Eventually we gather all 4 and bits and tell Franko and we go to back of
church, where we see Mikele from the music school there who greets us
warmly . Also an older couple comes up and says lovely things about our
kids most of which I didn't understand, and then says Bush Bad!
It's raining and parking very full in our little Piazza. We carry all
the kids to bed and then crash out ourselves.
When we are ready we go down stairs to head for the mountains. We
meet Francesca who brings us inside to try her home made lemon liqure. I
slip mine to Mike as I'm about to drive and its barely past breakfast.
We meet Dominico and family on the edge of Altamura and follow for
another hour and a half into steeper mountains with gorges, valleys and
eventually sides eroded like a river has recently run down them. We are
amazed to see some of the steeper hillsides are ploughed. We have nearly
crossed the heel of Italy to the Ionic sea by the time we get to their friends
newly built Massera. (Later on a walk through low woods we see the old Massera across the valley - it was demolished by an earthquake in 1983).
The friends live in Bari during the winter, but are full time farmers
during the rest of the year. They also use the Massera for scout groups
and have a games room in the barn. There are several couples here for the
day and other children. Ours are soon involved in wild games and we send
them off outside. The Massera is lovely and huge with large windows over
looking the views as we are on the top of a mountain. The highest point for
miles, no doubt also discovered by a telecommunications company as there is a
microwave tower right beside the house. We are made very welcome and
with some English, French and Italian as shared languages, we chat before
lunch. I watch the carving of a huge loaf of bread and deliver out baked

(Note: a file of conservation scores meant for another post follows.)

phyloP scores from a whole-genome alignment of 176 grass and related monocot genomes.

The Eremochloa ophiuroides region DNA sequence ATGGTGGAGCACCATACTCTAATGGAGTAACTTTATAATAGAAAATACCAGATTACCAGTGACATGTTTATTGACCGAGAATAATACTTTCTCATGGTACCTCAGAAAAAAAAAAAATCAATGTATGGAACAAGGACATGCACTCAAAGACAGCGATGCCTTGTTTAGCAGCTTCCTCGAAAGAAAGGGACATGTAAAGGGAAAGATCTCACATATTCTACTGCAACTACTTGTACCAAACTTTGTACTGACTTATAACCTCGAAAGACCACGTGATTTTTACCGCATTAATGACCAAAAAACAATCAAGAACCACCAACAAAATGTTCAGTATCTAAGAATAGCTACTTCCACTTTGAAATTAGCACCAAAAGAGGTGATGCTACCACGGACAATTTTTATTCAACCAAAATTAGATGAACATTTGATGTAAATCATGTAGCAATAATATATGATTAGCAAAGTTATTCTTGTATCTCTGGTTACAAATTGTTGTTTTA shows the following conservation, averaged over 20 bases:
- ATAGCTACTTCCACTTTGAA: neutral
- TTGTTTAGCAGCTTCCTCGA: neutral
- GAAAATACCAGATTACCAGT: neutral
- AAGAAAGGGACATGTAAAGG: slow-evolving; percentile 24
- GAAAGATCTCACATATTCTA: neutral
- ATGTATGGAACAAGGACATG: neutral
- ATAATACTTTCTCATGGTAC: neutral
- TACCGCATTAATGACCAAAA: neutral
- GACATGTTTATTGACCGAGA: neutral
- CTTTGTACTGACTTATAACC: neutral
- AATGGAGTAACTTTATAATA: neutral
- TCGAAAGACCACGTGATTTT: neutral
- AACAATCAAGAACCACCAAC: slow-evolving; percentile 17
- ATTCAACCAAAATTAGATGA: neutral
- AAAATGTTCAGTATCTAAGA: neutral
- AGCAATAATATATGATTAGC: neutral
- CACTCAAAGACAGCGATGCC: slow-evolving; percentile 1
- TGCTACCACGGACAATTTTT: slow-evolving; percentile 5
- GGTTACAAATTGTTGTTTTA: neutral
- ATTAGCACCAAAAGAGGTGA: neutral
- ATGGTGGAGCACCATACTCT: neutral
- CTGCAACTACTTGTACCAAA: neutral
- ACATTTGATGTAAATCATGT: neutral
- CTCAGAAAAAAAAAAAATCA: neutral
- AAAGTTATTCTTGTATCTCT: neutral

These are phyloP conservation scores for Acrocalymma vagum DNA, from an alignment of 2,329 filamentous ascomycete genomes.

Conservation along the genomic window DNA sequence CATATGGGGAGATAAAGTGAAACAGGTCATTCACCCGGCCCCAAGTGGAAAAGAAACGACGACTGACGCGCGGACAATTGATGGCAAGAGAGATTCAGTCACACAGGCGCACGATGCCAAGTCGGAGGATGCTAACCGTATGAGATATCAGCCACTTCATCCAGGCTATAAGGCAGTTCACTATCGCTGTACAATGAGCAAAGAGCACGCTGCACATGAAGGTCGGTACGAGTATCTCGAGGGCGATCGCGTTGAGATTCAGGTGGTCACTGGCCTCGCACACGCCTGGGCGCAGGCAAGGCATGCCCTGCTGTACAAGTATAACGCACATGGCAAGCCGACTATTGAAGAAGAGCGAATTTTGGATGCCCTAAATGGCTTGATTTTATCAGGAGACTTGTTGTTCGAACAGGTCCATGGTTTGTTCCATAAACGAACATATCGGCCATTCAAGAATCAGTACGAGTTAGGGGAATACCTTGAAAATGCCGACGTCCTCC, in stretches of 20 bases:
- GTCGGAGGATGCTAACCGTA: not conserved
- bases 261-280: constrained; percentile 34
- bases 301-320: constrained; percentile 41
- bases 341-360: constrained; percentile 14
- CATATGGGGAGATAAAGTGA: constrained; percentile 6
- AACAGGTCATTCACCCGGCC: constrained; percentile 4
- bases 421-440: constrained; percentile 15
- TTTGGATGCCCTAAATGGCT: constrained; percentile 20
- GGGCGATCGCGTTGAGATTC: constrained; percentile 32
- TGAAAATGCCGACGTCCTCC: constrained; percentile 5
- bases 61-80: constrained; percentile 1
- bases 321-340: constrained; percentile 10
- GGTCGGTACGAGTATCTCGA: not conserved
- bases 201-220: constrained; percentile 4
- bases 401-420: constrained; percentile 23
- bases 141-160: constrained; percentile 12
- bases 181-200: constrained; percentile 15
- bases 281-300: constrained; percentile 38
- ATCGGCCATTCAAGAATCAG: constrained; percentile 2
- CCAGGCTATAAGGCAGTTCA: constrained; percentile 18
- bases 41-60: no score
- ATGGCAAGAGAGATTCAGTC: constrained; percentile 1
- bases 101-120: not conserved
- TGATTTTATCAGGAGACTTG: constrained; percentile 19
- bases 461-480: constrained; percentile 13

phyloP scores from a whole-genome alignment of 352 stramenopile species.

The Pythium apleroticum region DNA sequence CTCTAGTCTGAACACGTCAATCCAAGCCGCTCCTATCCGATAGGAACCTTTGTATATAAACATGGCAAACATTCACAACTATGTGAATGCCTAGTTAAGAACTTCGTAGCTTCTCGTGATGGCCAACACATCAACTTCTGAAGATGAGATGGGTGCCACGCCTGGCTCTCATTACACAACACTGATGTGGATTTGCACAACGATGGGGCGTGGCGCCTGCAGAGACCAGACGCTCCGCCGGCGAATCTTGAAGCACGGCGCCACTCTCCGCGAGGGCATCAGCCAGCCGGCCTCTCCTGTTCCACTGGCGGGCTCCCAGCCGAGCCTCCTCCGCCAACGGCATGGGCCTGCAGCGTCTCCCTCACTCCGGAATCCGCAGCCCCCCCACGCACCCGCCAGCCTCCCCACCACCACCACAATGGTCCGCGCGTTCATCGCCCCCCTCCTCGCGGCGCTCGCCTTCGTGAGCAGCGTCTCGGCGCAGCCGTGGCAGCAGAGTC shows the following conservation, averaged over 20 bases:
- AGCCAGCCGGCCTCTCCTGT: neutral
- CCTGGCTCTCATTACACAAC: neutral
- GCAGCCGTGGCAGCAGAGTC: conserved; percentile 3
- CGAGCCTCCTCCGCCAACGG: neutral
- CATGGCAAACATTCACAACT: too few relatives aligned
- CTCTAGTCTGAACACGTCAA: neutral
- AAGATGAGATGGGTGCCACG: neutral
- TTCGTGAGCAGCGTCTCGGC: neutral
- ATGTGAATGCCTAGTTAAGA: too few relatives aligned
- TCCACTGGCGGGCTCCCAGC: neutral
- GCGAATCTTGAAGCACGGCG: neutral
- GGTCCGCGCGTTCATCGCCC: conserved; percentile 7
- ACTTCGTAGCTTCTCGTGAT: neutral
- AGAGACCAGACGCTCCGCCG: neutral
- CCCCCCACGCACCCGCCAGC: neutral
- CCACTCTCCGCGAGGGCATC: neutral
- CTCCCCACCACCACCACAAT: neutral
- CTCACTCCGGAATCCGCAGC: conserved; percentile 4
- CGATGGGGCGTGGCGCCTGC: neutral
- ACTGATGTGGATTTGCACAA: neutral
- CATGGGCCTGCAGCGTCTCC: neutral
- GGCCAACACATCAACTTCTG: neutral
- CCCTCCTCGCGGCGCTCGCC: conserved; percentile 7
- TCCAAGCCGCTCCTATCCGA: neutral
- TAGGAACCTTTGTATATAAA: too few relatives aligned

cookies to the hostess. We are soon called to sit at two long tables and
our menu this time is:
wheat grain cooked and baked with vegetables
sausages barbequed over the indoor fire, accompanied by toast which we
are given garlic to scrap over and olive oil with peppers to drizzle on.
It is amazing.
a variety of passion fruit have been put on the fire and then cooled and
chestnuts roast by the bunch full
All this is eaten with gusto and the craic and conversation around the
table is great fun. Our host and
Dominico are very funny. At one point our host comes in to
tell me I should check on one of our kids because there is blood all
over the place, but he is only winding me up. By this point in the meal
the kids are again playing wildly round the tables and in and out of
rooms. A walk is proposed in the woods, but in fact more food is
produced, our cookies and some pattisseries. Eventually the kids,
Dominico, our host, and Mike and I go for the walk. One or two of the
women stuck there head out but decided it was too cold. We laughed. It
was chilly in the wind, but mild in the woods and typical of a Sunday
afternoon walk back home.
We thought we would be heading home when we got back. It was dark and
getting late, but more food was produced - panadora a special Christmas
cake - big, light and covered with powdered sugar accompanied with champagne.
We begged tea after this which came made in a pot with lemon and lots of
sugar. Next they started to take out Tombola, a game much like bingo.
This we played with much fun especially when they try to translate the
numbers significance in a Napolitan luck system of some sort. Each
number corresponds to an image or idea for example 33 is the years of
Christ, and others are more bizarre and diverse, fallen women, a naked
ghosts and buttocks. Apparently there is a belief that if you dream of one of
these things you should play that number in the national lotto and you
will win. By the time we finish, Sammy and Finn are both asleep and its
time to go home. We thank everyone for a great day. We felt as if we were